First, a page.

Scope and Sequence
In our home we’ve chosen to do history chronologically, beginning in Kindergarten. Our schedule looks something like this:
- Kindergarten: Old Testament/ Ancient Egypt
- First Grade: Ancient Greece
- Second Grade: Ancient Rome
- Third Grade: Middle Ages and Reformation
- Fourth Grade: Explorers to 1815
- Fifth Grade: 1815 to present
Then we start all over, getting more detailed and going faster. By the time they graduate high school they’ll have covered the entire scope of history three times.
What are the benefits to this approach? First, things are linear and children have a better understanding of where things belong in history. Traditional schools tend to have almost every year of American History with a couple of World History courses thrown in the mix. Which brings me to a second benefit; they have a larger world view. Everything is not all about the United States. In the scope of the world, we are a young country, barely over two hundred years old. It is good for them to know there is a whole other world out there with different cultures and thoughts. Thirdly, Studying Greece and Rome gives a great foundation for understanding the debate that led to our constitution.
One benefit I do not want to fail to mention is getting to add in church history. When we begin history in Kindergarten, we begin with Genesis. I use the book Stories from the Old Testament which you can locate at the LDS distribution center. We discuss how the cultures and languages developed through the Tower of Babel. We learn about the Jaredites migrating to the Americas at that time. There is nothing like showing them where their Scriptures fit in the world’s story.
Notice, however, that even going through history chronologically like this, the focus is still on western thought and culture. They could go through three cycles of history and barely know China exists. Because of this, every summer my children read A Child’s History of the World by V.M. Hillyer. It is easy, fun reading and takes them back through the scope of history, including Asian Cultures. One side note, we are not evolutionists, so we begin that book in Chapter five, entitled “Real History Begins”.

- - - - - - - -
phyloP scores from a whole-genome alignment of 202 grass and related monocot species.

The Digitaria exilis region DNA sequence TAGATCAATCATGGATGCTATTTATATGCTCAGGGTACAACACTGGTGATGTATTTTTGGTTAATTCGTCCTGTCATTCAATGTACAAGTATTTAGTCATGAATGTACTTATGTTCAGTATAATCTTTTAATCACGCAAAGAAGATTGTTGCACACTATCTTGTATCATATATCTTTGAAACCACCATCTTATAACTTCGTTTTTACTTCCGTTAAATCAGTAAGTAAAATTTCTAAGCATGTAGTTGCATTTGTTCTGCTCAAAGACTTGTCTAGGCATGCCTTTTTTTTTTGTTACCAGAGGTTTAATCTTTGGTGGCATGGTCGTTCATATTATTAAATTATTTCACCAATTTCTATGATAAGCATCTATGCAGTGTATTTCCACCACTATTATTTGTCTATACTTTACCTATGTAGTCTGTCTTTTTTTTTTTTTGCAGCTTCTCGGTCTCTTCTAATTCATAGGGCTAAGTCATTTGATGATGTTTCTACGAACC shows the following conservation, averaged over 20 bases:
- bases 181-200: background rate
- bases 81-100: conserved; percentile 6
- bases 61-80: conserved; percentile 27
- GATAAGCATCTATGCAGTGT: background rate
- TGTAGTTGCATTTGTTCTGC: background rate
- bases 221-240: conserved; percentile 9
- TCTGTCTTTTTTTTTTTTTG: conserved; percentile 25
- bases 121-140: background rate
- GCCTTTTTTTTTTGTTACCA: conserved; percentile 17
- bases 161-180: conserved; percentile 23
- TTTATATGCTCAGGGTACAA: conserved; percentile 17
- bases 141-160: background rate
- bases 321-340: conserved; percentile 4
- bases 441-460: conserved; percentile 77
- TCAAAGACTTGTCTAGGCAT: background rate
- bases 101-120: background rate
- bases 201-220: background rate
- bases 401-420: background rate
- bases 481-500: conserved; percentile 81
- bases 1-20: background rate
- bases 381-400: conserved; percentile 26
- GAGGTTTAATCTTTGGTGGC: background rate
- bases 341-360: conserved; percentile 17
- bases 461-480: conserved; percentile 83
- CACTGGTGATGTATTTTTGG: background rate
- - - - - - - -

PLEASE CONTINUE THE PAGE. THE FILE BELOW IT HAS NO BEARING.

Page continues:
The elementary texts I’ve chosen are a combination of Greenleaf Press’s Famous Men Series, and Veritas Academy’s History Series. I combine them because Greenleaf focuses on people, while Veritas focuses on events. I think both are important. You can purchase both series at Veritas Press’s website: http://www.veritaspress.com/
In our history lessons, I’ve tried to incorporate three ideas: textual analysis, cultural analysis, and scriptural analysis. That sounds a lot harder than it really is. Textual analysis is nothing more than discussing the facts of the lesson. Who did we learn about? What did they do? Who won the war? It is all parroting back the facts. In contrast, during the cultural analysis we engage our mind a little more and talk about what their culture valued. For instance, were Viking men praised for being thoughtful, gentle, and romantic? Not at all. It was all about power and conquest. Once we’ve looked at the histories culture, we compare that with our culture. What does our culture value in men? Why? But to me, the most important part comes in the Scriptural analysis. What does God say men should be? What can we do to more line up with what our Heavenly Father values?
Do I think this is the only correct way to teach history? Of course not! But, it has worked well for us. I love teaching my children about those that have come before us. It is fun for us to learn from them. I love getting to show my dear children how Scriptures fit in the world’s story. Some of our favorite “theological” conversations began with a discussion about our history lesson. Those are the discussions that will help them grow to be worthy men and women.
Annmarie is a single homeschooling mother of four children. You can learn more about Annmarie on her blog annmarieathome.blogspot.com, or find her on facebook.